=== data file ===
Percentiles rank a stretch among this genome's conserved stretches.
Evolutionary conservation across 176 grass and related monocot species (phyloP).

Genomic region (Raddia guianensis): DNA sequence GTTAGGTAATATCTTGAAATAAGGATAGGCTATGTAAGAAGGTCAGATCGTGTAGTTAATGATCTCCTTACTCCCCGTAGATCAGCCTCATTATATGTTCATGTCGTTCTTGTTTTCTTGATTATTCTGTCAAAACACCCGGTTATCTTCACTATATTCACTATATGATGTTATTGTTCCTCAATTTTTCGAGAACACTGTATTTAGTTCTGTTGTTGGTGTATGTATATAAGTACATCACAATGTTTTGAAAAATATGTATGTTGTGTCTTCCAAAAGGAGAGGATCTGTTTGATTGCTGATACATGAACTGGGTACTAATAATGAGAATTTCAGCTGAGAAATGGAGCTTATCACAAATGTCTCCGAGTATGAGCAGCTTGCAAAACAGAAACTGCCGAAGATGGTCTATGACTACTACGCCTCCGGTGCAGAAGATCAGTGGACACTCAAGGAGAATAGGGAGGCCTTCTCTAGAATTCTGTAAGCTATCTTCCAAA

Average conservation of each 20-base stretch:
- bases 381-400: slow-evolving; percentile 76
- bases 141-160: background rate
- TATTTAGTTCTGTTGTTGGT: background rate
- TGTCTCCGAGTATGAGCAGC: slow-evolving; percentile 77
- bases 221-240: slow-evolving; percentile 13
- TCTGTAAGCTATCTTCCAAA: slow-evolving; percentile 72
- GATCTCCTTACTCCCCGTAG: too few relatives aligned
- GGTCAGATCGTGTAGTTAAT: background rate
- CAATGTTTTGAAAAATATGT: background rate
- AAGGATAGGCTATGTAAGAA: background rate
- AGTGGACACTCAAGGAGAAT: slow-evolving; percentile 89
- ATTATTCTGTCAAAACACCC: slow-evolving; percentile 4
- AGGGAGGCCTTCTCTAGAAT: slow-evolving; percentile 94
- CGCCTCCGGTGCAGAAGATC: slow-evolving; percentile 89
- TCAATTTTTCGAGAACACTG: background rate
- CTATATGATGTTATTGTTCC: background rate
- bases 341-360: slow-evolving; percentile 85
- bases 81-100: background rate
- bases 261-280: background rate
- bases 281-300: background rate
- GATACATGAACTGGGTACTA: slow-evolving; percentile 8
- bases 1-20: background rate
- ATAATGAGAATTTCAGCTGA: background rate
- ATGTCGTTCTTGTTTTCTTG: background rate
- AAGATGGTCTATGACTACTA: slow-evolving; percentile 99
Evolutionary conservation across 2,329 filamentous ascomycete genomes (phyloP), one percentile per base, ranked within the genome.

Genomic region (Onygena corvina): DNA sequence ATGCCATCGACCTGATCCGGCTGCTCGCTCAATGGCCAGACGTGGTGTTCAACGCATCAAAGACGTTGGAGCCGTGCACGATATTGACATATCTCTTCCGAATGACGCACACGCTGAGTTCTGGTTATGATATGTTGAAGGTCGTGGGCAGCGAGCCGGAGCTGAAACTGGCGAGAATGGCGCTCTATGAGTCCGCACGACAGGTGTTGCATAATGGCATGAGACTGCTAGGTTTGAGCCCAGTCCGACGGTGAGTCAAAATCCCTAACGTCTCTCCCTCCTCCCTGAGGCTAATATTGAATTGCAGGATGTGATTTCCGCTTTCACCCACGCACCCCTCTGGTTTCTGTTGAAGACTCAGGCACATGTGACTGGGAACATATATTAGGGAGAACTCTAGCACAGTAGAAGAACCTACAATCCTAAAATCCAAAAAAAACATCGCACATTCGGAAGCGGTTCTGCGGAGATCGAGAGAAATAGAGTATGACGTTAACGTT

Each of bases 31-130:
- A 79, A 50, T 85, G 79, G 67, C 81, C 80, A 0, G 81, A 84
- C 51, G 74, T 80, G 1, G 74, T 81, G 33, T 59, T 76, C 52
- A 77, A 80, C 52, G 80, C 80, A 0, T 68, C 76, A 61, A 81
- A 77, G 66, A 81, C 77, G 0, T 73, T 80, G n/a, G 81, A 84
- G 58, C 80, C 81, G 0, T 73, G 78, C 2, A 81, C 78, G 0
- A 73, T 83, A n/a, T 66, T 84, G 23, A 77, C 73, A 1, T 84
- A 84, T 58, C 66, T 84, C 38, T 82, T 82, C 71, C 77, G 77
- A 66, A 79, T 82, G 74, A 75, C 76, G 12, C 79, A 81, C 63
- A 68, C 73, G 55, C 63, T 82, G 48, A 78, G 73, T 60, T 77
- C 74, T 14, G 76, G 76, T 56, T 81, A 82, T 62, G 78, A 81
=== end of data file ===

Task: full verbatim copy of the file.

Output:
Percentiles rank a stretch among this genome's conserved stretches.
Evolutionary conservation across 176 grass and related monocot species (phyloP).

Genomic region (Raddia guianensis): DNA sequence GTTAGGTAATATCTTGAAATAAGGATAGGCTATGTAAGAAGGTCAGATCGTGTAGTTAATGATCTCCTTACTCCCCGTAGATCAGCCTCATTATATGTTCATGTCGTTCTTGTTTTCTTGATTATTCTGTCAAAACACCCGGTTATCTTCACTATATTCACTATATGATGTTATTGTTCCTCAATTTTTCGAGAACACTGTATTTAGTTCTGTTGTTGGTGTATGTATATAAGTACATCACAATGTTTTGAAAAATATGTATGTTGTGTCTTCCAAAAGGAGAGGATCTGTTTGATTGCTGATACATGAACTGGGTACTAATAATGAGAATTTCAGCTGAGAAATGGAGCTTATCACAAATGTCTCCGAGTATGAGCAGCTTGCAAAACAGAAACTGCCGAAGATGGTCTATGACTACTACGCCTCCGGTGCAGAAGATCAGTGGACACTCAAGGAGAATAGGGAGGCCTTCTCTAGAATTCTGTAAGCTATCTTCCAAA

Average conservation of each 20-base stretch:
- bases 381-400: slow-evolving; percentile 76
- bases 141-160: background rate
- TATTTAGTTCTGTTGTTGGT: background rate
- TGTCTCCGAGTATGAGCAGC: slow-evolving; percentile 77
- bases 221-240: slow-evolving; percentile 13
- TCTGTAAGCTATCTTCCAAA: slow-evolving; percentile 72
- GATCTCCTTACTCCCCGTAG: too few relatives aligned
- GGTCAGATCGTGTAGTTAAT: background rate
- CAATGTTTTGAAAAATATGT: background rate
- AAGGATAGGCTATGTAAGAA: background rate
- AGTGGACACTCAAGGAGAAT: slow-evolving; percentile 89
- ATTATTCTGTCAAAACACCC: slow-evolving; percentile 4
- AGGGAGGCCTTCTCTAGAAT: slow-evolving; percentile 94
- CGCCTCCGGTGCAGAAGATC: slow-evolving; percentile 89
- TCAATTTTTCGAGAACACTG: background rate
- CTATATGATGTTATTGTTCC: background rate
- bases 341-360: slow-evolving; percentile 85
- bases 81-100: background rate
- bases 261-280: background rate
- bases 281-300: background rate
- GATACATGAACTGGGTACTA: slow-evolving; percentile 8
- bases 1-20: background rate
- ATAATGAGAATTTCAGCTGA: background rate
- ATGTCGTTCTTGTTTTCTTG: background rate
- AAGATGGTCTATGACTACTA: slow-evolving; percentile 99
Evolutionary conservation across 2,329 filamentous ascomycete genomes (phyloP), one percentile per base, ranked within the genome.

Genomic region (Onygena corvina): DNA sequence ATGCCATCGACCTGATCCGGCTGCTCGCTCAATGGCCAGACGTGGTGTTCAACGCATCAAAGACGTTGGAGCCGTGCACGATATTGACATATCTCTTCCGAATGACGCACACGCTGAGTTCTGGTTATGATATGTTGAAGGTCGTGGGCAGCGAGCCGGAGCTGAAACTGGCGAGAATGGCGCTCTATGAGTCCGCACGACAGGTGTTGCATAATGGCATGAGACTGCTAGGTTTGAGCCCAGTCCGACGGTGAGTCAAAATCCCTAACGTCTCTCCCTCCTCCCTGAGGCTAATATTGAATTGCAGGATGTGATTTCCGCTTTCACCCACGCACCCCTCTGGTTTCTGTTGAAGACTCAGGCACATGTGACTGGGAACATATATTAGGGAGAACTCTAGCACAGTAGAAGAACCTACAATCCTAAAATCCAAAAAAAACATCGCACATTCGGAAGCGGTTCTGCGGAGATCGAGAGAAATAGAGTATGACGTTAACGTT

Each of bases 31-130:
- A 79, A 50, T 85, G 79, G 67, C 81, C 80, A 0, G 81, A 84
- C 51, G 74, T 80, G 1, G 74, T 81, G 33, T 59, T 76, C 52
- A 77, A 80, C 52, G 80, C 80, A 0, T 68, C 76, A 61, A 81
- A 77, G 66, A 81, C 77, G 0, T 73, T 80, G n/a, G 81, A 84
- G 58, C 80, C 81, G 0, T 73, G 78, C 2, A 81, C 78, G 0
- A 73, T 83, A n/a, T 66, T 84, G 23, A 77, C 73, A 1, T 84
- A 84, T 58, C 66, T 84, C 38, T 82, T 82, C 71, C 77, G 77
- A 66, A 79, T 82, G 74, A 75, C 76, G 12, C 79, A 81, C 63
- A 68, C 73, G 55, C 63, T 82, G 48, A 78, G 73, T 60, T 77
- C 74, T 14, G 76, G 76, T 56, T 81, A 82, T 62, G 78, A 81